If not yet available, you will need to emerge sys-apps/ucspi-tcp, which will install the program rblsmtpd. Rblsmtpd compares the IP of the incoming server with a black list and if finding the IP to be spam, replies to the server that it will not accept spam. If there is no record of spam from the IP, it will call up qmail-smtpd and allow it to process the mail. Just to make it clear to those less familiar with qmail, at this point in the process your server knows nothing of the incoming mail except for where it is coming from and the decision to reject is based solely on that information.

Thus we need to activate rblsmtpd before the qmail-smtpd session.

File: /var/qmail/control/conf-smtpd
# You might want to use rblsmtpd with this, but you need to fill in a RBL
# server here first, see for more
# details
QMAIL_SMTP_PRE="${QMAIL_SMTP_PRE} rblsmtpd -r black_list_server"

to activate this feature. Note that the file should already contain most of these lines and the last one should just be uncommented. Instead of "black_list_server" you need to add your own trusted black list source. Take your time making the decision and realize the scope of control of delivery you are giving away. I personally use servers from Spamhaus, but I am herewith not making a statement of their quality.

Because some mail servers are wrongfully put on the list of spammers, or alternatively, for purposefully wanting to accept mail from known spammers, you can employ white lists. You could either run your own black-/ whitelist server, but for non-regular use, you can modify /etc/tcprules.d/tcp.qmail-smtp. Here you can define where rblsmtpd should be used or not. For example:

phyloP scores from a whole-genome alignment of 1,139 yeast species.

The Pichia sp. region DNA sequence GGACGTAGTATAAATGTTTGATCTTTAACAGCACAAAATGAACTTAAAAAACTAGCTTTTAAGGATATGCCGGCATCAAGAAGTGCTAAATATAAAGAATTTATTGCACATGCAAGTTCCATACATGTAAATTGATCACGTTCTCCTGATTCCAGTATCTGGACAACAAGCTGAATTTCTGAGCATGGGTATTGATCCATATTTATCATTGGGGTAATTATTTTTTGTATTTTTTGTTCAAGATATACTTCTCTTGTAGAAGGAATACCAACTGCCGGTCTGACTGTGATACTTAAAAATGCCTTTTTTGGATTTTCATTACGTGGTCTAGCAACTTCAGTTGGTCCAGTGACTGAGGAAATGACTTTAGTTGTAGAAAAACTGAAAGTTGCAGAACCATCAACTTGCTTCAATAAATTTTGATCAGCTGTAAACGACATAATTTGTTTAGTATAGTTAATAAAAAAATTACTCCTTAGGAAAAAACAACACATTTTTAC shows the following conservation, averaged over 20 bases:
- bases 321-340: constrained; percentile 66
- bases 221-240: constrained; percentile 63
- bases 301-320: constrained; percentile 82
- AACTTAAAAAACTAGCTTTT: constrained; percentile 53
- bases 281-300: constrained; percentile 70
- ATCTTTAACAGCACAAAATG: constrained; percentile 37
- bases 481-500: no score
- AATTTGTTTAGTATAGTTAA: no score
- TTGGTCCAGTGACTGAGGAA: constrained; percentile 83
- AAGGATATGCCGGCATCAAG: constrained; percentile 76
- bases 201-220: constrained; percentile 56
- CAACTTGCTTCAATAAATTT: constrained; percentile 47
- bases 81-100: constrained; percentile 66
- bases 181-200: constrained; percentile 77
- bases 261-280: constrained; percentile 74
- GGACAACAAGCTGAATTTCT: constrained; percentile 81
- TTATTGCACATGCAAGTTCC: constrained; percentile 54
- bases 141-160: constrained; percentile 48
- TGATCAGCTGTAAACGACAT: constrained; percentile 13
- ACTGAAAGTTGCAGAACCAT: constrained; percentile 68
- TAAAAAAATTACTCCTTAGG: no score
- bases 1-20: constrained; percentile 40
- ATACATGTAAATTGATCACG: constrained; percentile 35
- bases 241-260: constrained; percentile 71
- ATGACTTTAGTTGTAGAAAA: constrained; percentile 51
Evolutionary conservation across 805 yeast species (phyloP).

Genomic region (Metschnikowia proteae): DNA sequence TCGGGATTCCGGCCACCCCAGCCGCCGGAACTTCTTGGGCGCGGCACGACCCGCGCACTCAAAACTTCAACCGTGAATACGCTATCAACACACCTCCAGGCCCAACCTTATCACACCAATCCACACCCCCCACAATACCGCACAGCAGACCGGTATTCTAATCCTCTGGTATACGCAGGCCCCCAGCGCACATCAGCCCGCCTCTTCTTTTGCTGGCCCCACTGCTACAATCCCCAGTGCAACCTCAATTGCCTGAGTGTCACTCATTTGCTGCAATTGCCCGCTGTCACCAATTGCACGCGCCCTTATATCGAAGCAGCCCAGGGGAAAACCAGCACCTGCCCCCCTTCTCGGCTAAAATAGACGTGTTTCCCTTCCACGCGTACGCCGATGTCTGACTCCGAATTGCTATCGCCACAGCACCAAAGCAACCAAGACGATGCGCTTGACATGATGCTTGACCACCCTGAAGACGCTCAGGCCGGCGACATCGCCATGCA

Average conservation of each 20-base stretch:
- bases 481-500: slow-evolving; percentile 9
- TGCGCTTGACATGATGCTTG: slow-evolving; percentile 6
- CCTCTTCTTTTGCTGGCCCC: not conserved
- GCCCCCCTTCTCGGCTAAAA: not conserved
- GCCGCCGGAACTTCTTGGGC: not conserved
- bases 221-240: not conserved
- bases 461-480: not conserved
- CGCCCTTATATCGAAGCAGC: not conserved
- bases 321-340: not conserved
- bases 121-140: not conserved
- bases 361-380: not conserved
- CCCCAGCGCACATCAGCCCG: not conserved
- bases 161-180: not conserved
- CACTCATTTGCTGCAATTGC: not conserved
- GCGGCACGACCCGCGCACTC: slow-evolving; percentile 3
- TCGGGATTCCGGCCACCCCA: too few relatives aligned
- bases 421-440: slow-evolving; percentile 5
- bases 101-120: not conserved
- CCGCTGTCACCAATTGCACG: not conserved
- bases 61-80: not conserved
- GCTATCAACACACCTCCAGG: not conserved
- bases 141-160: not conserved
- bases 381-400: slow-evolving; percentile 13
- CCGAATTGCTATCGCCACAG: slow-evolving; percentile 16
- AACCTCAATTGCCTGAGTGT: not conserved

File: /etc/tcprules.d/tcp.qmail-smtp,RELAYCLIENT="",RBLSMTPD="",RBLSMTPD=""

The first line would mean that anything from this address would not be checked against RBL and can in addition relay anything. Be careful that you completely trust the IP address (e.g. private network), otherwise you are opening a relay. The second line retains the non-relaying mechanism whilst whitelisting the IP address. Refer to the file comments for more information and when finished with it run:

# tcprules /etc/tcprules.d/tcp.qmail-smtp.cdb /etc/tcprules.d/.tcp.qmail-smtp.tmp < /etc/tcprules.d/tcp.qmail-smtp

Restart qmail and check that the log /var/log/qmail/qmail-smtpd/current produce something like:

# @4000000043d6470511d905ec rblsmtpd: pid 22148: 451

As a final step, remove rbl checks downstream in the qmail path, notably in Spamassassin. You're checking at the door, that's quite enough.